FTX said that its affiliate Alameda Research has sued Grayscale, as indicated in a press release published by the former company on March 6.
Alameda challenges fees, locked redemptions
In its press release, FTX alleged that Grayscale gained more than $1.3 billion from “exorbitant” management fees over two years. It also complained that Grayscale has prevented shareholders from redeeming shares of its Bitcoin and Ethereum trusts.
FTX said that shares of those funds are now trading at a roughly 50% discount. This means that each fund is worth about half of the Bitcoin or Ethereum that backs it.
The company said that if Grayscale reduced its fees, the shares owned by FTX debtors would be worth at least $550 million. This would represent a 90% increase in value.
FTX CEO John J. Ray III said that the goal of the lawsuit is to “maximize recoveries” and ultimately return funds to customers and creditors following its November bankruptcy. The case against Grayscale could deliver more than $250 million to creditors.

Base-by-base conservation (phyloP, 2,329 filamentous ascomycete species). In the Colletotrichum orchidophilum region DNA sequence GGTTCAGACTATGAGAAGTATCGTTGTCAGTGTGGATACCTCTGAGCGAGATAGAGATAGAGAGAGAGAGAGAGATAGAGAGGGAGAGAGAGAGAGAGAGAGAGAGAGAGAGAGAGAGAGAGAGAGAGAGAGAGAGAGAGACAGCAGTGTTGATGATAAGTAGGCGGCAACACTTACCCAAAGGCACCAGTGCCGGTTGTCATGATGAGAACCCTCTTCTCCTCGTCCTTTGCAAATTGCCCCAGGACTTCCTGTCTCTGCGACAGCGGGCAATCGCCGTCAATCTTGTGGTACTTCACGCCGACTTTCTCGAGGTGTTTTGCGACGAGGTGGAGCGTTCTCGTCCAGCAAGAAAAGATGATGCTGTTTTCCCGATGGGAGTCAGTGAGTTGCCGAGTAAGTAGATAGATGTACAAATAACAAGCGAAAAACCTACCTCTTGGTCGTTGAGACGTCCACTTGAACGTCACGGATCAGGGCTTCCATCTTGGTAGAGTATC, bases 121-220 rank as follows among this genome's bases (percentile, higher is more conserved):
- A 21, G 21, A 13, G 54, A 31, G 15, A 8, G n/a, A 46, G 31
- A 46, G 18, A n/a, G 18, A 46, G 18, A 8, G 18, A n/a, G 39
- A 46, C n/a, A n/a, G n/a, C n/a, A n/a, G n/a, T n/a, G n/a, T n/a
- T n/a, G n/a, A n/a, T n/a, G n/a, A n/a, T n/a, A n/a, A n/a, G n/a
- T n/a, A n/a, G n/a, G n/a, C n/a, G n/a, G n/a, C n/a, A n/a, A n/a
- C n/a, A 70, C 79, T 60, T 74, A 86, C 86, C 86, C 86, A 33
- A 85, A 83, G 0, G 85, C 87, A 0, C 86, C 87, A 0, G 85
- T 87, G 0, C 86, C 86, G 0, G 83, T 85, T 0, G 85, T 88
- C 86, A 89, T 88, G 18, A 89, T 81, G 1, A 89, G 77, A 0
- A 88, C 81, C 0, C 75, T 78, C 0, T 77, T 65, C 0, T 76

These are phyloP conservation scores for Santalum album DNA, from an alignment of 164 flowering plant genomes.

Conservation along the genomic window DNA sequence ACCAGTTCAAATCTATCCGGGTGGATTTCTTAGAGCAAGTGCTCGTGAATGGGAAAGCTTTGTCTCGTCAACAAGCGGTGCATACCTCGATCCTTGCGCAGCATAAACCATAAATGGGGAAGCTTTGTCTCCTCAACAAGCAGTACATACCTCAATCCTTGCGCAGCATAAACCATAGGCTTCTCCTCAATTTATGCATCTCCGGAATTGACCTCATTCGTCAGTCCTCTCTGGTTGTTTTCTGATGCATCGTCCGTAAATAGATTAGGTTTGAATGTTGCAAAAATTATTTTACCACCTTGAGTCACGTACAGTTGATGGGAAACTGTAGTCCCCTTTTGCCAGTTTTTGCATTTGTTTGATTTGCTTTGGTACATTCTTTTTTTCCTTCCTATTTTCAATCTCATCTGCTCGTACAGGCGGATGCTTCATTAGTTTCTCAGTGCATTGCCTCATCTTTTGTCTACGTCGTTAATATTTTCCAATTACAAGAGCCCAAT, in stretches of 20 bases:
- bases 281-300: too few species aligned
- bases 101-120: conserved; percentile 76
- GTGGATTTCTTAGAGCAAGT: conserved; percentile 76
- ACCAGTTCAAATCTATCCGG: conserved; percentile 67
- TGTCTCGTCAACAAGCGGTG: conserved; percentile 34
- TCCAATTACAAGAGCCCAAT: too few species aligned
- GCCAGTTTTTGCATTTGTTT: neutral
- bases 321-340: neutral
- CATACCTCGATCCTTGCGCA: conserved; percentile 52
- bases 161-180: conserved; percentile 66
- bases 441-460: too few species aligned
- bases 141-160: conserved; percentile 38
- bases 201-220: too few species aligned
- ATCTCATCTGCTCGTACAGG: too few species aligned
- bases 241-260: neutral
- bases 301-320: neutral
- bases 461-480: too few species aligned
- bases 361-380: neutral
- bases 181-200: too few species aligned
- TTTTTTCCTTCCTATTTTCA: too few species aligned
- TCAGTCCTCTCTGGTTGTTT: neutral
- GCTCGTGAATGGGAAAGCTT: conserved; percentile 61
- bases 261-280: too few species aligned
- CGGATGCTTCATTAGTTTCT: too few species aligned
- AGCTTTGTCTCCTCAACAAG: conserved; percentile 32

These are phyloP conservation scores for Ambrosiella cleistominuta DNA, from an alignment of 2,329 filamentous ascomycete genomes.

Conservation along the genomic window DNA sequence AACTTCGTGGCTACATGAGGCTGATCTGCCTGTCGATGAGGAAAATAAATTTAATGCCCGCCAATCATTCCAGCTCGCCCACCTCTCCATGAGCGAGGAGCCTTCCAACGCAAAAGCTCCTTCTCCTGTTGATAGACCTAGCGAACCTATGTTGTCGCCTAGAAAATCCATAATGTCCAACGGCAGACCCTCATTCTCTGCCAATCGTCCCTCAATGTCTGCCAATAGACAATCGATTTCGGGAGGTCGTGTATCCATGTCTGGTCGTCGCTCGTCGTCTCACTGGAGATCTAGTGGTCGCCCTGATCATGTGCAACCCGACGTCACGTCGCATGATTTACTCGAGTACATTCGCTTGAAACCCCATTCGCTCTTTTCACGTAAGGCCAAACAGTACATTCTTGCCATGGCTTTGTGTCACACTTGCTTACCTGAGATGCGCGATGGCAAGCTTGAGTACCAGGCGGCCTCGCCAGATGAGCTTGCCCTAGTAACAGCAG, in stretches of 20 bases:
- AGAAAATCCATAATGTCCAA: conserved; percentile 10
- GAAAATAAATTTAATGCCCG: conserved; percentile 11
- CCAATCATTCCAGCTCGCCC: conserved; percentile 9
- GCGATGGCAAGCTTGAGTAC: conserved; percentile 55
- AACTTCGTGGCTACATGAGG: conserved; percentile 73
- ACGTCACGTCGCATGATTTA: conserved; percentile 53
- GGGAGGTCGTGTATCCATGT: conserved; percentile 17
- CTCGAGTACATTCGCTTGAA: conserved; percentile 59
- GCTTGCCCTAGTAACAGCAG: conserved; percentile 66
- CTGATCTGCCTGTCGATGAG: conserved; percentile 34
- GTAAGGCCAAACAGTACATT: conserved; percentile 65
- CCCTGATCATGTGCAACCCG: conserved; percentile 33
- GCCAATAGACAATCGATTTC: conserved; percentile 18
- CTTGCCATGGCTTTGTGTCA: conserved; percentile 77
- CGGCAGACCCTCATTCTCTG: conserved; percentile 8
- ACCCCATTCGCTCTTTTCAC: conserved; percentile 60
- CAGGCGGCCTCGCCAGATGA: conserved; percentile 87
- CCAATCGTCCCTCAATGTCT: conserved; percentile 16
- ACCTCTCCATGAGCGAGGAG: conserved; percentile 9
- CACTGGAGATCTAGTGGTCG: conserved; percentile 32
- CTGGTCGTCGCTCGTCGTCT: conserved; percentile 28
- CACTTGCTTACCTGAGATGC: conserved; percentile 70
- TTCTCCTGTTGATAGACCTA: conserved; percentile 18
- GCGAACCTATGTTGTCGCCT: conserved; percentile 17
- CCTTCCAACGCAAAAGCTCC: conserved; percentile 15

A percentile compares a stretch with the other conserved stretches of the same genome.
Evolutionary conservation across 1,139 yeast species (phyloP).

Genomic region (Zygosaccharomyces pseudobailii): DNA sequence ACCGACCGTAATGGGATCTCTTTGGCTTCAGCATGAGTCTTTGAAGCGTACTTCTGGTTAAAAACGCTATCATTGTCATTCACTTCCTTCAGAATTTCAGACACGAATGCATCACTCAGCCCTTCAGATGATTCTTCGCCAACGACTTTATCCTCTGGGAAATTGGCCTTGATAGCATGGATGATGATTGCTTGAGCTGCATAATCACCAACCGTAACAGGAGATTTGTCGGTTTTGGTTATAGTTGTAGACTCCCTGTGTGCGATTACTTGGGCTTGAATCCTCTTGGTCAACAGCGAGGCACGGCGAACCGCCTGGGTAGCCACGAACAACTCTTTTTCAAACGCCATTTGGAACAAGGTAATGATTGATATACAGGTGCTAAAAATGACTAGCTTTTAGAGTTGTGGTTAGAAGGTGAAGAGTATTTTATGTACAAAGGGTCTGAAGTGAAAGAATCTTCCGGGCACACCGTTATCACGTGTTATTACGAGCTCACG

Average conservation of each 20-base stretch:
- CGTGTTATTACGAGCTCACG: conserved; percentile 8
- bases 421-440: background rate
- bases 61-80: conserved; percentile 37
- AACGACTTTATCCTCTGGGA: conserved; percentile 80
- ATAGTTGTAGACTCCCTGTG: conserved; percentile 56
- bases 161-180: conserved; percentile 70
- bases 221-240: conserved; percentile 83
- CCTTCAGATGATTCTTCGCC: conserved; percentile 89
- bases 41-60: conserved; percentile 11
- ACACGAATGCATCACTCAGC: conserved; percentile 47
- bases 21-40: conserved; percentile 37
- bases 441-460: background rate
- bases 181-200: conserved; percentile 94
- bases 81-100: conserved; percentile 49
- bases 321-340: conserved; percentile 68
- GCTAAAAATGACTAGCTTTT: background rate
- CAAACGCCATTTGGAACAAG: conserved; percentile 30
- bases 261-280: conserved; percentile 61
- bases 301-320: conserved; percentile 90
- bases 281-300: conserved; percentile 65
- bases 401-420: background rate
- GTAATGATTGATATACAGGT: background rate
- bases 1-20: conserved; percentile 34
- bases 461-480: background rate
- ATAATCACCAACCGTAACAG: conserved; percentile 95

In its separate court filing, Alameda said that Grayscale held a total of $19 billion of assets in the relevant trusts — seemingly representing the total size of those funds, not the amount deposited by Alameda Research. Alameda aims to unlock $9 billion in value.
Other companies have sued Grayscale
Other companies have sued Grayscale for related reasons. Competing asset management firm Fir Tree Capital Management filed a similar suit on Dec. 6, 2022. That suit similarly aimed to have Grayscale reverse the discount and permit redemptions.
Another company, Osprey Funds, sued Grayscale on Jan. 30. That lawsuit concerned Grayscale’s failure to convert its Bitcoin trust to an exchange-traded fund (ETF).
Valkyrie Investments, meanwhile, proposed a rescue plan for Grayscale’s Bitcoin Trust in December. It said that it could sponsor the fund and offer redemptions. It also expressed plans to launch an opportunistic fund as a complement to Grayscale’s offering.
On Feb. 15, Grayscale Bitcoin Trust (GBTC)’s discount fell to a year-to-date low of -47.35%. Since then, the discount has risen to -44.56% — slightly closer to the baseline.